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Author Wheelock, Stefan M., 1971-

Title Barbaric culture and Black critique : Black antislavery writers, religion, and the slaveholding Atlantic / Stefan M. Wheelock
Published Charlottesville : University of Virginia Press, 2016


Description 1 online resource
Contents Preface -- Introduction -- Ottobah Cugoano, liberty, and modern Atlantic barbarism -- Interesting narratives, civility, and the problem of freedom -- David Walker, false grammars, and American racial inheritance -- Maria Stewart and the paradoxes of early national virtue -- Conclusion
Summary "In an interdisciplinary approach to black antislavery literatures at the dawn of the nineteenth century, Stefan Wheelock shows how the political character of freedom and a religious sensibility allowed Black antislavery writers to countermand ideologies of white supremacy while fostering a sense of racial community and identity. The major figures he selects--Ottobah Cugoano, Olaudah Equiano, David Walker, and Maria Stewart--were principally concerned with ending racial slavery and the slave trade, but they employed antislavery rhetoric at a time when the institution of slavery was preparing progressive Western politics to enter a new phase of imperial and racial domination. This contradictory circumstance, Wheelock argues, poses a significant challenge for understanding the development of this watershed moment in Western political identity. The author looks at the ways in which, during this period, religious and secular versions of collective political destiny both competed and cooperated to forge a vision for a more perfect and just society. What especially captures his interest is how the writers of the African Atlantic deployed religious sensibilities and the call for emancipation as a way of characterizing the liberal foundations of Atlantic political modernity. Although neither "modernity" nor "progress" is a term these writers used, Wheelock contends that a concern with modernity and its liberal character is implicit in their critiques and/or portrayals of the advanced political structures that gave rise to racial enslavement in the first place"-- Provided by publisher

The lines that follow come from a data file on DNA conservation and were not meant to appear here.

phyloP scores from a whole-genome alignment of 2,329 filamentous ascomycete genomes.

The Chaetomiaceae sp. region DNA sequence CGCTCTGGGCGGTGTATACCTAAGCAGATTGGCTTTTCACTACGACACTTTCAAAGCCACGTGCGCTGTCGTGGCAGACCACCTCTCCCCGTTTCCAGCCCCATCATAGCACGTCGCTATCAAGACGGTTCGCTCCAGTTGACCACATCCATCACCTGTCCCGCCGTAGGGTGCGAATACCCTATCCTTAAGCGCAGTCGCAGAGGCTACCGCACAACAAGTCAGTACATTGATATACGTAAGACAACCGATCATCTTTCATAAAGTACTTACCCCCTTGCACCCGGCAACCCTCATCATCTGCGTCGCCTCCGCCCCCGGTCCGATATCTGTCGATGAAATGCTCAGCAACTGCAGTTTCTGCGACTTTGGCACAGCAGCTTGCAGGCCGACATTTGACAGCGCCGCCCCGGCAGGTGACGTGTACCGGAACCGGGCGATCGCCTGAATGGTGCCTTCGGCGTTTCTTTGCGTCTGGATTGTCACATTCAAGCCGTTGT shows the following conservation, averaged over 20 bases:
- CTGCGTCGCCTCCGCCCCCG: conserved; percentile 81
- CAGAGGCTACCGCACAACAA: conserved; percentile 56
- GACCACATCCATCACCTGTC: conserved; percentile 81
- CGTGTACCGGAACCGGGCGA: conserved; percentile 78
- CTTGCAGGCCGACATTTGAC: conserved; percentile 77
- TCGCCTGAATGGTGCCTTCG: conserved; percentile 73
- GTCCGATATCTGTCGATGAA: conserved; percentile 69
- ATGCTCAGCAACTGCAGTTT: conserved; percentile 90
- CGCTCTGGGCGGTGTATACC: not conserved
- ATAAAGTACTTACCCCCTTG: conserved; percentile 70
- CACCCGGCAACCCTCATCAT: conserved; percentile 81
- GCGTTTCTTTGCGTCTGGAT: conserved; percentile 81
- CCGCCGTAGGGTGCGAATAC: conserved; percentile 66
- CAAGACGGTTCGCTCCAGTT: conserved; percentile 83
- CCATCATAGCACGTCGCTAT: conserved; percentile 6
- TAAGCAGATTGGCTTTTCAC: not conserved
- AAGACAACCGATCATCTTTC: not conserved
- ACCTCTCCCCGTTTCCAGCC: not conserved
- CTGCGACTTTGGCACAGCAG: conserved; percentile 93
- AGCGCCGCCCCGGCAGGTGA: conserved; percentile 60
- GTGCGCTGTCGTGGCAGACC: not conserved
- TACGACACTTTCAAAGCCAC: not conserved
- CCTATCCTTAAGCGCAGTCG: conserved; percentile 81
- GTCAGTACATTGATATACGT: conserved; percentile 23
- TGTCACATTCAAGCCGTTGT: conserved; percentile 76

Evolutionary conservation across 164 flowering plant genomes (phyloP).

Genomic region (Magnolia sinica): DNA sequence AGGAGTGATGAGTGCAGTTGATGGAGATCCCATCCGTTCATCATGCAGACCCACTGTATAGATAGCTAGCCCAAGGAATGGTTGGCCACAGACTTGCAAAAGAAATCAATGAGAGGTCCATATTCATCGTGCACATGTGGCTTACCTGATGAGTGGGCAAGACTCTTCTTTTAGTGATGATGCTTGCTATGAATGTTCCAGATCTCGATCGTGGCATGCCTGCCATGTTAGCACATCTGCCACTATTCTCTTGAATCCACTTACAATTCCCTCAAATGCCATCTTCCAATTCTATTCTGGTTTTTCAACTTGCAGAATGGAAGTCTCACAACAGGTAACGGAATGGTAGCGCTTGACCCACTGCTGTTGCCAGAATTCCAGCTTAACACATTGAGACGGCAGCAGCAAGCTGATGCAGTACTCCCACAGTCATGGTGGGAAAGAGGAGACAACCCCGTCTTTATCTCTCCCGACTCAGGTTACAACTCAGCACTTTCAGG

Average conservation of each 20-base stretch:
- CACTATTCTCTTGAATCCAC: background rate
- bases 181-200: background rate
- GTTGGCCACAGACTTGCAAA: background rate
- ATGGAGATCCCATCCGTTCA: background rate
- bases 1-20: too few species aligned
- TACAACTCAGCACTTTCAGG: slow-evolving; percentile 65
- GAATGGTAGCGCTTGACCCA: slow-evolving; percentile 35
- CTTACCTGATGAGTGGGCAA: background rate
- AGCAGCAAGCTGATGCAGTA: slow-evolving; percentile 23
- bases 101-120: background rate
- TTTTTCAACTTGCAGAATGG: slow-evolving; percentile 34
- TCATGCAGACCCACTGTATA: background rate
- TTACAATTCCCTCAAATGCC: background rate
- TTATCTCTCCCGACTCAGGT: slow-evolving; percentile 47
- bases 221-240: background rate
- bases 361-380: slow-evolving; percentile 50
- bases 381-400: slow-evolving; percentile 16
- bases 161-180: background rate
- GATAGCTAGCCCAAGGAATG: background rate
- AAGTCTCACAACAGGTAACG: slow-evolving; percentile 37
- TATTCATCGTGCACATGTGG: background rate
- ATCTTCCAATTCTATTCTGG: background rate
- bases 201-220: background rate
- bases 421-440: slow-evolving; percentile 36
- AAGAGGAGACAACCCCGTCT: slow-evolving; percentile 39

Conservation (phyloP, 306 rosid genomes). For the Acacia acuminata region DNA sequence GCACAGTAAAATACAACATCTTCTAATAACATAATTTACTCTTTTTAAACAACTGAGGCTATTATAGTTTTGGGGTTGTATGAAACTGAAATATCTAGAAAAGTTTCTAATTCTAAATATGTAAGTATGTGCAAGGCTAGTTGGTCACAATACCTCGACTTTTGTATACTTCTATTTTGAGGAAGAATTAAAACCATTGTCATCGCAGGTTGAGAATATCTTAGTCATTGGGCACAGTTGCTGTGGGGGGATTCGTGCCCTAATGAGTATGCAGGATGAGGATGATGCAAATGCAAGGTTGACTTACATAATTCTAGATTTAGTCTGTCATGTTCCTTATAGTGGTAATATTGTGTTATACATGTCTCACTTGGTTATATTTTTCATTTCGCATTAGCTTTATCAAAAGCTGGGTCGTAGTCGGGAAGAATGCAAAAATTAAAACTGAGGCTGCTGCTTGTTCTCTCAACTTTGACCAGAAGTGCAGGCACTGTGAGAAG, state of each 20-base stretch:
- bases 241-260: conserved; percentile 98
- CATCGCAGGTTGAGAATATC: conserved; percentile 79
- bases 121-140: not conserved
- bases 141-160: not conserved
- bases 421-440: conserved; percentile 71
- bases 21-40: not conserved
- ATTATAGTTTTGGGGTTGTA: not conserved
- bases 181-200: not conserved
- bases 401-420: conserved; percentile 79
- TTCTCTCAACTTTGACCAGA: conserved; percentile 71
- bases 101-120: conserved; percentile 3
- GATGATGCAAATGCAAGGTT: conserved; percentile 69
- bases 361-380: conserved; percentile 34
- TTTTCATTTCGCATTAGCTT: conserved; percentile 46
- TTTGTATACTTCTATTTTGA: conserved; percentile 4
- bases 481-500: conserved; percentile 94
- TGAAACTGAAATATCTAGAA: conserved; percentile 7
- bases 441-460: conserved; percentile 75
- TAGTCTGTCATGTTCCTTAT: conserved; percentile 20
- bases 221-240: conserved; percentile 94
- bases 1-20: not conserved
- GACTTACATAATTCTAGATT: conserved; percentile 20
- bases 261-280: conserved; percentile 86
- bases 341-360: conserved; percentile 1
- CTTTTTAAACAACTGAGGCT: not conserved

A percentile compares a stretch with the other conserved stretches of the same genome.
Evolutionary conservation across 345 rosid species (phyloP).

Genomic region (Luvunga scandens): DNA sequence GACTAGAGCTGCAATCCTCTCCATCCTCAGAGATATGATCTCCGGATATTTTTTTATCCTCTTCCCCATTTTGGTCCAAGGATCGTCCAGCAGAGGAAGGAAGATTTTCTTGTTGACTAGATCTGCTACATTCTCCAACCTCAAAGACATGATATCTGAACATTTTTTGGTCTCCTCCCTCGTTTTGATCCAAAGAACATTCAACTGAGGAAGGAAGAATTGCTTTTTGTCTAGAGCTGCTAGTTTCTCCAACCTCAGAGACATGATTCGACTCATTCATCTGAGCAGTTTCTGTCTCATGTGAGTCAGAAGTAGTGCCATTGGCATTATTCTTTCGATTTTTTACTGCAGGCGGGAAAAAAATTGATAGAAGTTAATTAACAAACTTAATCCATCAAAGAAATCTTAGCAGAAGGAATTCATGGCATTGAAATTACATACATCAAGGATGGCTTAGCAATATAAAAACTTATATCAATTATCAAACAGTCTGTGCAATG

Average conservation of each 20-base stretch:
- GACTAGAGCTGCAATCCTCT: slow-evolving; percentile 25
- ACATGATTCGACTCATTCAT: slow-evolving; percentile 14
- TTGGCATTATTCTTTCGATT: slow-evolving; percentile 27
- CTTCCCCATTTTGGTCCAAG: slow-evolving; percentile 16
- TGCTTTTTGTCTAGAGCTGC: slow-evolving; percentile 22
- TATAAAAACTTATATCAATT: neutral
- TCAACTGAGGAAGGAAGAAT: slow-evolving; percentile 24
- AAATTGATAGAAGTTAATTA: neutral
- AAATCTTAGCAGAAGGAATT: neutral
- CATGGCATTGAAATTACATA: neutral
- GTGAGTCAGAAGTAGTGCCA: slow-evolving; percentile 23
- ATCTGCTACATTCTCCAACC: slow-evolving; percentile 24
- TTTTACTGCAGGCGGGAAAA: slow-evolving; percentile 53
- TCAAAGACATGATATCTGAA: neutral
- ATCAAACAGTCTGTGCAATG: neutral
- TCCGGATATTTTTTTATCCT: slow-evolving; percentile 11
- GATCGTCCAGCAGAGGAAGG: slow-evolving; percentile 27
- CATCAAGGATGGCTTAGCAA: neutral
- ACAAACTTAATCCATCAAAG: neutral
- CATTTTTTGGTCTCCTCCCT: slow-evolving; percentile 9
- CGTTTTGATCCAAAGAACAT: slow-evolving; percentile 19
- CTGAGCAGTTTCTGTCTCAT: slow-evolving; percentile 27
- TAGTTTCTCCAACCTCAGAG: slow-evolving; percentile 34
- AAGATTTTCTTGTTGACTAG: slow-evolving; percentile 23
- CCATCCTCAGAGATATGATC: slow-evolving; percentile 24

Bibliography Includes bibliographical references and index
Notes English
Print version record
Subject Cugoano, Ottobah
Equiano, Olaudah, 1745-1797
Walker, David, 1785-1830.
Stewart, Maria W., 1803-1879.
SUBJECT Stewart, Maria W., 1803-1879
Walker, David, 1785-1830
Equiano, Olaudah, 1745-1797
Cugoano, Ottobah
Cugoano, Ottobah fast
Equiano, Olaudah, 1745-1797 fast
Stewart, Maria W., 1803-1879 fast
Walker, David, 1785-1830 fast
Subject English literature -- 18th century -- History and criticism
Slavery in literature.
Slavery -- Religious aspects.
Slavery -- Political aspects
Enslaved persons' writings, English -- History and criticism
American literature -- 19th century -- History and criticism
American literature -- African American authors -- History and criticism
LITERARY CRITICISM -- European -- English, Irish, Scottish, Welsh.
LITERARY CRITICISM -- American -- African American.
American literature
American literature -- African American authors
English literature
Slavery in literature
Slavery -- Political aspects
Slavery -- Religious aspects
Enslaved persons' writings, English
Genre/Form Criticism, interpretation, etc.
Form Electronic book
ISBN 9780813937984
Other Titles Black antislavery writers, religion, and the slaveholding Atlantic